The Best Russian Meat-Free Meals

The Best Russian Meat-Free Meals
20 April 2017

Russian cuisine is delicious and varied, but meat does play a large role in the national diet. After all, this is a country famous for its kotleti (котлеты), shashlik (шашлык), and borscht (борщ). So how can a vegetarian try some traditional Russian food? Surprisingly, meat-free meals aren’t that hard to find, and plenty of dishes can be adapted to make them vegetarian. Here’s some of the best Russian vegetarian dishes!


Shchi (щи) is a cabbage soup that is simply delicious! It’s a very old Russian dish, dating back to the ninth century, and is traditionally made from cabbage/sauerkraut, meat, potatoes, carrots, onions, and various spices. It can be made vegetarian by simply removing the meat and using vegetable broth. Shchi is so important to the Russian diet that there’s actually a proverb about it: ‘Щи да каша – пища наша’ (Shchi and porridge are our native foods).


Like shchi, borscht is normally prepared with meat, but can be made vegetarian by omitting this ingredient. Originally from Ukraine, borscht is hugely popular in Russia. Beetroots are at the heart of this dish and they give the soup its distinctive red colour. Carrots, potatoes, onions, and cabbage are also added. The soup is a tasty blend of sweet and sour and is usually served with sour cream (сметана).

If you like sour flavours, solyanka (солянка) is for you! This soup can be made with meat or fish but the vegetarian version is also popular. It is quite thick and contains pickled cucumbers, salted mushrooms, cabbage, tomatoes, onions, vinegar, and brine. Lemon zest is often added and the soup is served hot with lemon slices and sour cream.


Okroshka (окрошка) is the perfect refreshment in the hot summer months. This cold soup is a simple mixture of spring onions, cucumbers, potatoes, hard-boiled eggs, and dill, which is all combined with kvass (квас, a sour drink made from fermented rye bread), sour cream, or kefir (кефир, a fermented milk drink). The vegetables should be chopped very finely, as the name of the soup is derived from the verb крошить, which means to crumble.

Main dishes

Another great vegetarian dish is blini (блини). These are particularly popular during the Orthodox festival of Maslenitsa (Масленица). Blini have been around for a long time and there were symbols of the sun in Ancient Rus. They are traditionally made form buckwheat flour and served with sour cream. Blini can either be savoury (mushroom and cheese are my favourites!) or stuffed with fruit to make them sweet.


Pelmeni (пельмени) are small Russian dumplings which are very popular out here! They can be stuffed with meat, but vegetarian ones usually contain mushroom or mashed potato. Pelmeni are very simple to make, as the dough is just flour and water, and Russians even have special machines (пельменицы) to help make them. Despite this, frozen pelmeni are easy to buy and can be prepared in a few minutes.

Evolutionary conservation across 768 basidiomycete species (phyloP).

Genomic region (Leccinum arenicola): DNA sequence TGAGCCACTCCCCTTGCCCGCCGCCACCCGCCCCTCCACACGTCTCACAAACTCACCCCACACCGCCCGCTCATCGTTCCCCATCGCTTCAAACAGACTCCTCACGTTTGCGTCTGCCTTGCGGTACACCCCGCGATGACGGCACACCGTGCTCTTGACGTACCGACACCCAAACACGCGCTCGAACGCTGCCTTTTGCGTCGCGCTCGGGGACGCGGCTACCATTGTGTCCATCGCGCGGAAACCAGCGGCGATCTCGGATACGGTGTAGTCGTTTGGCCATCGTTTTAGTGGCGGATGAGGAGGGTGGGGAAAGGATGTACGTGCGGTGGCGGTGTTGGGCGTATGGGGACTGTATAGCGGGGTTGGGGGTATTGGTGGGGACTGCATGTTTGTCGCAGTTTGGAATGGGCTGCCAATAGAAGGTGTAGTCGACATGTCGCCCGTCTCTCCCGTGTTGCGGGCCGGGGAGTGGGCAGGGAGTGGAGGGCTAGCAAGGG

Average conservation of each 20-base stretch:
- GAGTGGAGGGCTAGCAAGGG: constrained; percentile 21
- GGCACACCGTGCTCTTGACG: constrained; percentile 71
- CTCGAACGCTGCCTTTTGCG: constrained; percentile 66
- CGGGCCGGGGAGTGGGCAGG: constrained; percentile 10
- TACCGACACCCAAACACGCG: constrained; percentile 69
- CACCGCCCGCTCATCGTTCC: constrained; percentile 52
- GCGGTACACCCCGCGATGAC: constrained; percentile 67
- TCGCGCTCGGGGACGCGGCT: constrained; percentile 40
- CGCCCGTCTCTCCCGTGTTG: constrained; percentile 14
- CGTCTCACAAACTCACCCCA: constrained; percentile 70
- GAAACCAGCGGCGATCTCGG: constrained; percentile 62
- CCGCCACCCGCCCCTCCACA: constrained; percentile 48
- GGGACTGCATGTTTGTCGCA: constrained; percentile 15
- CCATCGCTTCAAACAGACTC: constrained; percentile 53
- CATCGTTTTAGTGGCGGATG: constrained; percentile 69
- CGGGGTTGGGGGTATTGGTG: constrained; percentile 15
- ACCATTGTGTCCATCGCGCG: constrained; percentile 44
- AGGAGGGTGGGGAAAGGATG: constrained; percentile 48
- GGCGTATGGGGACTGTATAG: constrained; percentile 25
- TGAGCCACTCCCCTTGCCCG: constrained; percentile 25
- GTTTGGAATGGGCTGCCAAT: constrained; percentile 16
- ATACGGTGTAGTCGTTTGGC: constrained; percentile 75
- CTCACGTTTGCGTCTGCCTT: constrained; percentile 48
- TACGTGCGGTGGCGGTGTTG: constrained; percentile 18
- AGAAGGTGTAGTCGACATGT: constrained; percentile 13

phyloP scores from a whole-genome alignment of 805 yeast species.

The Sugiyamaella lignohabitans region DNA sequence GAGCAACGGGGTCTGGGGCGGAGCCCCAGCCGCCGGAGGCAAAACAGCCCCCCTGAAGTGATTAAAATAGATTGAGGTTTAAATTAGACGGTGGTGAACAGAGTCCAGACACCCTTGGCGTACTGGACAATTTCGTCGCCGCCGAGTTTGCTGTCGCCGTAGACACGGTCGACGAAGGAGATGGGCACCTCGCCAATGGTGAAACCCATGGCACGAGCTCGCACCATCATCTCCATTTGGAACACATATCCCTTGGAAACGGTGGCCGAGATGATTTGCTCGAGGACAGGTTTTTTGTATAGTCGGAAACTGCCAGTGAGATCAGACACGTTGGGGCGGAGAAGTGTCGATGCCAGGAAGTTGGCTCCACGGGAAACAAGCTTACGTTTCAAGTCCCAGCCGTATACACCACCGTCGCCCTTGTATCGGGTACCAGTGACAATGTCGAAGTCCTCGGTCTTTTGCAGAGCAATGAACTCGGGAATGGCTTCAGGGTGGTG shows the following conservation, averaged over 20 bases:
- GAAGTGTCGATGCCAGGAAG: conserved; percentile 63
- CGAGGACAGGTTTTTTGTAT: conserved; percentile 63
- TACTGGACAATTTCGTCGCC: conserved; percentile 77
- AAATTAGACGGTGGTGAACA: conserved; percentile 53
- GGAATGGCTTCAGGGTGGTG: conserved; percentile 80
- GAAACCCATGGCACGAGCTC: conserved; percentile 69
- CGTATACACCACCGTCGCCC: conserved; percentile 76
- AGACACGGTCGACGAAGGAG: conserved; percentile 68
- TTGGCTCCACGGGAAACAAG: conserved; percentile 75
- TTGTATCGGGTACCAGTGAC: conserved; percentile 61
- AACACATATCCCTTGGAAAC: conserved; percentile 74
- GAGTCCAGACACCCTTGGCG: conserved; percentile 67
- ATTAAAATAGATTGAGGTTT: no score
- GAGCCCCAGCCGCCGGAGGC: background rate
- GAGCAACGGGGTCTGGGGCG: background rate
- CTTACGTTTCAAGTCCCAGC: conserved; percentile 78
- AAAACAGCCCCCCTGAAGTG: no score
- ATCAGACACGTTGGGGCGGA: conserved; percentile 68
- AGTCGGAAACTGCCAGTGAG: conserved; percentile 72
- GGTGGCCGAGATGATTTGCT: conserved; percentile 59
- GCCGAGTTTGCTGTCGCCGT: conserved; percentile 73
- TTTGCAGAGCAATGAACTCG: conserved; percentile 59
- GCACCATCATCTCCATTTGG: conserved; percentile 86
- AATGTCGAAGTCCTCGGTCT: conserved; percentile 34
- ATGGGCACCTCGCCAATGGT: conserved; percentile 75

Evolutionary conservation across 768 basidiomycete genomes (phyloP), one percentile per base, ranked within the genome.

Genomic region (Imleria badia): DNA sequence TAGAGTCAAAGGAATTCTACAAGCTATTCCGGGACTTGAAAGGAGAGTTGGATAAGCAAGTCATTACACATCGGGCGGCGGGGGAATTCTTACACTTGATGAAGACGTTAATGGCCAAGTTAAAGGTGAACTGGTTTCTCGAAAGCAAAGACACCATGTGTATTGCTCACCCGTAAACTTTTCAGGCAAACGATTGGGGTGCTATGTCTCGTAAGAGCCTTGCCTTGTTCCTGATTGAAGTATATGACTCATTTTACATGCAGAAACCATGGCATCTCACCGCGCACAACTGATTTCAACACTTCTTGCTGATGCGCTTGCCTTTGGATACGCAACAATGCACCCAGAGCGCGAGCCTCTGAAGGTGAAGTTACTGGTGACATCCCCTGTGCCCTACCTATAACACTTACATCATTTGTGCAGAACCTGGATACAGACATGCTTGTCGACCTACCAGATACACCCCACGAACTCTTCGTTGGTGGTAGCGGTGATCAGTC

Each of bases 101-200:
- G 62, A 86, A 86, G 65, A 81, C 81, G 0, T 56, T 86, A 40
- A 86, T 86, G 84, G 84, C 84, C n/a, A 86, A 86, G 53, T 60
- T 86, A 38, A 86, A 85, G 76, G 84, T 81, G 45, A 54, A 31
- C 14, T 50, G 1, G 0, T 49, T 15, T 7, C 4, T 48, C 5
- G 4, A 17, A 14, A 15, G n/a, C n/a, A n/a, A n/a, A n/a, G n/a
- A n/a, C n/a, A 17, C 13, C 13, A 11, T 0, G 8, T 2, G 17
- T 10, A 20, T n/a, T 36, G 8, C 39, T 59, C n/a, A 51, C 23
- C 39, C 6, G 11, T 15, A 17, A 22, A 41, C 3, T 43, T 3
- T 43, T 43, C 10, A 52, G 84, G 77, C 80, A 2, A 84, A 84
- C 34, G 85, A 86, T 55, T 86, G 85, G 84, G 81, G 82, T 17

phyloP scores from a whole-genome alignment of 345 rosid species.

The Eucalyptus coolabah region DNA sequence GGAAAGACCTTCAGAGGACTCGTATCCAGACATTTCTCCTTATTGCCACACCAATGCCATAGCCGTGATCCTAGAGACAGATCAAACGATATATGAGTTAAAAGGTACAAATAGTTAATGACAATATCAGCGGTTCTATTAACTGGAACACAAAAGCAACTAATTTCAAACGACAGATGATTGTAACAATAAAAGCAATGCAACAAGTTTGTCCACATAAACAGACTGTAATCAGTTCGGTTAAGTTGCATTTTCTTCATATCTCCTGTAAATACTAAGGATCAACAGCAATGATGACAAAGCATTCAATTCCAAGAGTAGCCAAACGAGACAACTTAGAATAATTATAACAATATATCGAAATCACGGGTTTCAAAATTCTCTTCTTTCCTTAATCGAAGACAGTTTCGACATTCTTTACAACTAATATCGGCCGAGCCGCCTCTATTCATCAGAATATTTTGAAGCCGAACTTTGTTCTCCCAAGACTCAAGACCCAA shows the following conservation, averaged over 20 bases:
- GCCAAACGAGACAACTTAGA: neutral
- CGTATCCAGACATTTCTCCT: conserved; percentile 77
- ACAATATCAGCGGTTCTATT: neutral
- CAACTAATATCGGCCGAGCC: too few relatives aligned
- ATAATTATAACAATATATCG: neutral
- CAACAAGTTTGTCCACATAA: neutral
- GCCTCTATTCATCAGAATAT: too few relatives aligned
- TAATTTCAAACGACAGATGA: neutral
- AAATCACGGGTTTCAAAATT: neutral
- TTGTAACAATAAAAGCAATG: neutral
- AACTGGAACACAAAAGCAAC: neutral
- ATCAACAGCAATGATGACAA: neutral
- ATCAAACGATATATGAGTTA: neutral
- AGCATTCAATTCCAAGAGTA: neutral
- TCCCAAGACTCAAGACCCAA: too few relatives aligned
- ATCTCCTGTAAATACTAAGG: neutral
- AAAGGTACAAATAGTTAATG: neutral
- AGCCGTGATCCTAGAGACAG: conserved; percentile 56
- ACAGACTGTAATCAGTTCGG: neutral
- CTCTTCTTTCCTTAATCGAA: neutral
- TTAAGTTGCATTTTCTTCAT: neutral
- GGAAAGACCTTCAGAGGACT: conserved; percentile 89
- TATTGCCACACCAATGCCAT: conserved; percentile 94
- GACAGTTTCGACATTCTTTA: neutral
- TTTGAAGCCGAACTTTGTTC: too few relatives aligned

If you want something a bit heartier, try some pirozhki (пирожки)! These are small pies stuffed with different fillings. Vegetarian pirozhki normally contain mashed potato, mushroom, egg, or cabbage. You can also get sweet ones which are stuffed with fruit or cream cheese (творог). Pirozhki are a popular street food as they are easy to eat on the go.


Oliver salad (салат Оливье) is a traditional Russian salad dating back to the 1860s, when it was invented by the Belgian chef Lucien Olivier. Olivier was the head chef of the famous Moscow restaurant ‘Hermitage’ (‘Эрмитаж’) and the recipe was a closely-guarded secret. However, it soon became public knowledge, even though the modern-day salad is far removed from Olivier’s original creation. It contains boiled potatoes, gherkins, peas, eggs, carrots, and meat (which you can remove to make it vegetarian), which are all cut up into small chunks and generously dressed in mayonnaise.

Vinegret salad

Vinegret (винегрет) is one of my favourite Russian dishes! It’s made from beetroots, potatoes, carrots, onions, and gherkins. Sometimes sauerkraut is added as well. Despite the name, the vegetables are dressed in olive oil and just a small amount of vinegar. Vinegret gets better with time and the leftovers are as equally delicious as the first mouthful.

Hopefully this has shown that there is more to Russian cuisine than platefuls of meat! Why not give some of these meat-free dishes a go? Take a look at the Liden and Denz blog for more posts on Russian culture!


This post was brought to you by Tilly Hicklin, currently studying Russian at Liden and Denz, St. Petersburg.

Posted by Tilly Hicklin

My name is Tilly, and I am an intern and Russian language student at Liden & Denz in St. Petersburg. I am on my year abroad from the University of Bristol, where I study in England. My main interests are art, literature and history and I also love to travel. I look forward to telling you all about my time in St. Petersburg!

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